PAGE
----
Originally published on March 31, 2017.

Throughout the month of March, Audiences Everywhere will be sharing appreciation for film trilogies, including personal reflections from our writers on some of their favorites. Today, we’re discussing the thematic link between three of John Carpenter’s masterworks.

There’s a great big hole in the world. At its center resides the agent of our undoing. So we bury it. We build foundations over it, foundations built on the unknowable things we think we know. And while that agent of undoing may be covered, that hole is not filled. Relationships, religion, and entertainment form a holy trinity of forgetting, of distraction . . . that is until reality shifts and our holy man-made trinity is made unholy by a rediscovery of that thing thought buried, that thing in a hole, in the dark. This portrait of horror is as equally true about modern America as it is about John Carpenter’s Apocalypse Trilogy, and perhaps that’s the point of those films’ existence. Yes, they are wildly entertaining genre films by the master of horror himself, but they are also warnings.

The Thing

Universal Pictures

Within the frames of The Thing, Prince of Darkness, and In the Mouth of Madness respectively, the end of the world can be contributed to what we read, what we worship, and most alarmingly, in each other. For most of his career, John Carpenter has been a filmmaker ahead of his time, and his films have suffered both critically and financially because of that fact. But now his films, particularly those that form the Apocalypse Trilogy, could not be more pertinent in terms of helping us understand where we are and how we got there. In unearthing these films, in treating them not just as pieces of entertainment, but as sacred tomes, we have the opportunity to hear a final warning, to peer into the depths of the hole we’ve tried to fill, and stave off the apocalypse.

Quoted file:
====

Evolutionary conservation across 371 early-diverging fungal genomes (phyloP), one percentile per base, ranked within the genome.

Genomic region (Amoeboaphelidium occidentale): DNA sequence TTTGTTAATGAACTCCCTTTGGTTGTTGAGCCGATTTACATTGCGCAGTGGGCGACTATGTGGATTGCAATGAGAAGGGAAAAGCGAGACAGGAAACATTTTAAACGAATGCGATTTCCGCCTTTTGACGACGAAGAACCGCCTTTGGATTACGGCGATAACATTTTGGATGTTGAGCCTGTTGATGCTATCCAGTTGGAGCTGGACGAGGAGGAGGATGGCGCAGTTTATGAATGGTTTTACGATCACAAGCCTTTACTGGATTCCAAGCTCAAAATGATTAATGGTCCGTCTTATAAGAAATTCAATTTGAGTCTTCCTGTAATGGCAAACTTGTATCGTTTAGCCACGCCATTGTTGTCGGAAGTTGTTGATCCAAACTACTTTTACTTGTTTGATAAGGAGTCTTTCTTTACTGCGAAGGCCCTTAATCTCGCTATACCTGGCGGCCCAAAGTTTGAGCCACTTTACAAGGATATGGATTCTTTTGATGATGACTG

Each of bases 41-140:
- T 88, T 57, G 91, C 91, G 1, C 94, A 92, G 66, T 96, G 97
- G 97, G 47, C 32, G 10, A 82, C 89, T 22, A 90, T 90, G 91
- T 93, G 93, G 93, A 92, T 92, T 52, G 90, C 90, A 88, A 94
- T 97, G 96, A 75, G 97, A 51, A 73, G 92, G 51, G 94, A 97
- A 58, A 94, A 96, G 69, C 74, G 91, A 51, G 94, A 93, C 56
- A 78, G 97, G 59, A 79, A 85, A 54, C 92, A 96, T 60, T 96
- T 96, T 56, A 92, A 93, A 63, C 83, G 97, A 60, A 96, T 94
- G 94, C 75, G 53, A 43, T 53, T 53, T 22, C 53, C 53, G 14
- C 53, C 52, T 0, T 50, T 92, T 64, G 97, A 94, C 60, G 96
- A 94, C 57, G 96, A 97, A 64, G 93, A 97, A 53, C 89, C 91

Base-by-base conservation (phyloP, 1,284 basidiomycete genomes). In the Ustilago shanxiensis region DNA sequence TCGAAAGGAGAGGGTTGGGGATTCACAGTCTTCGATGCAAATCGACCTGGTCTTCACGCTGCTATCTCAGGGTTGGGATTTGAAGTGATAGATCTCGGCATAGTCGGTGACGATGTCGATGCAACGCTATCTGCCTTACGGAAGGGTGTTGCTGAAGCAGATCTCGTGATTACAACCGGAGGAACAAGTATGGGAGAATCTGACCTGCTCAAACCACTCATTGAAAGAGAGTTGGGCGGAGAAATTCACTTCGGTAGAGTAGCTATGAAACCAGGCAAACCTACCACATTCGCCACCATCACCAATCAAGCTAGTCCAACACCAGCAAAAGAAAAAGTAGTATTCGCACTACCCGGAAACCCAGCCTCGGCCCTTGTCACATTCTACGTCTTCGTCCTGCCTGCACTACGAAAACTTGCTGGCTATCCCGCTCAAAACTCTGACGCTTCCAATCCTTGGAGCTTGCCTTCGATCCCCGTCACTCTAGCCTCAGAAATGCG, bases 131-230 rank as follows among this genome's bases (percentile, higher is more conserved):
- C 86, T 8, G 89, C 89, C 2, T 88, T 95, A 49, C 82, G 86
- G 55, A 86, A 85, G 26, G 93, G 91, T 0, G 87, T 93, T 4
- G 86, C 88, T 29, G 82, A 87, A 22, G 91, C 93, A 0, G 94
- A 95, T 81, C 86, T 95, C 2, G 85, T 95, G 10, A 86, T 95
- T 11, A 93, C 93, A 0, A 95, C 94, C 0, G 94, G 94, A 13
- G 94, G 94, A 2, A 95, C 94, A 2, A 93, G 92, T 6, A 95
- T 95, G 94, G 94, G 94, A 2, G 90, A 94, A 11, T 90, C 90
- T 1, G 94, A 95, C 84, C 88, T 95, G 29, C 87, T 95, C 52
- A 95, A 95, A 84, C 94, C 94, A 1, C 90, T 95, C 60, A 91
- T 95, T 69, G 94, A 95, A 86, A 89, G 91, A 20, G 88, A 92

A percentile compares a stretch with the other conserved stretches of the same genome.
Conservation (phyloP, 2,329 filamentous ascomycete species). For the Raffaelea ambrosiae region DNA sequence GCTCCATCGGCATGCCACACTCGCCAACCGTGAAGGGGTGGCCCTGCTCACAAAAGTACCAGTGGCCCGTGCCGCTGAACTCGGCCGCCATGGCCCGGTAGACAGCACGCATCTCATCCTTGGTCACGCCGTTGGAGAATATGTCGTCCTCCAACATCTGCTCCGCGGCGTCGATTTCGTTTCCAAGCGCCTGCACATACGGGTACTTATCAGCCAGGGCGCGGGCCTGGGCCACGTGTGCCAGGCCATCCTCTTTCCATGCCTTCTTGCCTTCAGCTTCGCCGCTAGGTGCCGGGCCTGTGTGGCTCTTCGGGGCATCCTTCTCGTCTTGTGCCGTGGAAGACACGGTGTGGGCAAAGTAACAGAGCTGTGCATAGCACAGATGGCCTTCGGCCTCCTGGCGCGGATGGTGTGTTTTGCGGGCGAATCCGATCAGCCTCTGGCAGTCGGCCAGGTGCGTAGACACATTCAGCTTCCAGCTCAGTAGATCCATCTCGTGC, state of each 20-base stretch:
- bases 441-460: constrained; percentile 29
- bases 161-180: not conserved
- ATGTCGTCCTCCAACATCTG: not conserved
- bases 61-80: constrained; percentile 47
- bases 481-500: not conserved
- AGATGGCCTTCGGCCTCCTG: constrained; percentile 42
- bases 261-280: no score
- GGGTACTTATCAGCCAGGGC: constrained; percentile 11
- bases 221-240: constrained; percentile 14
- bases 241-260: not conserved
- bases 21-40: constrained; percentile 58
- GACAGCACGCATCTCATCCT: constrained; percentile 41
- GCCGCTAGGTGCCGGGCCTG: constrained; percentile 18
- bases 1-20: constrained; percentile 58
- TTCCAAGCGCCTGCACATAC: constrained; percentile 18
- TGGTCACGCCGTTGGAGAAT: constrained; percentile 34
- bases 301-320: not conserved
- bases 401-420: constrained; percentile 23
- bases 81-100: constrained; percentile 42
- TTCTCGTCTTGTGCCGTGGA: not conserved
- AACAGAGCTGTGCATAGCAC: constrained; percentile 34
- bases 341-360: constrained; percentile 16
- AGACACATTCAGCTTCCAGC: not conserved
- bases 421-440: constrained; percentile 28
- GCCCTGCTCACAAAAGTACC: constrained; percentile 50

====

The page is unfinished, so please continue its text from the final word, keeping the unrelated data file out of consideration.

It begins with 1982’s The Thing and a hole in the ice. A reimagining of 1951’s The Thing From Another World, itself an adaptation of John W. Campbell’s novella Who Goes There, The Thing is the most well-known of the Apocalypse Trilogy, and arguably the best film of John Carpenter’s career. It’s a cold film, not just because of its Antarctic setting, but because of the way it looks at people and how people look at each other. The Thing holds up the microscope to humanity, examining what they are besides skin stretched over meat and bone, and what they become when isolated amongst strangers they cannot trust. While the titular thing, a chimera of horror brought to life by practical effects wizard Rob Bottin, breeds fear and paranoia through its ability to perfectly intimate other organisms, the seeds of mistrust are already planted amongst the human inhabitants of Outpost 31. Before the thing sheds its canine casing, and reveals itself as a creature unfastened to reality of physics or biology, Carpenter makes it known that Outpost 31 sits on something fragile.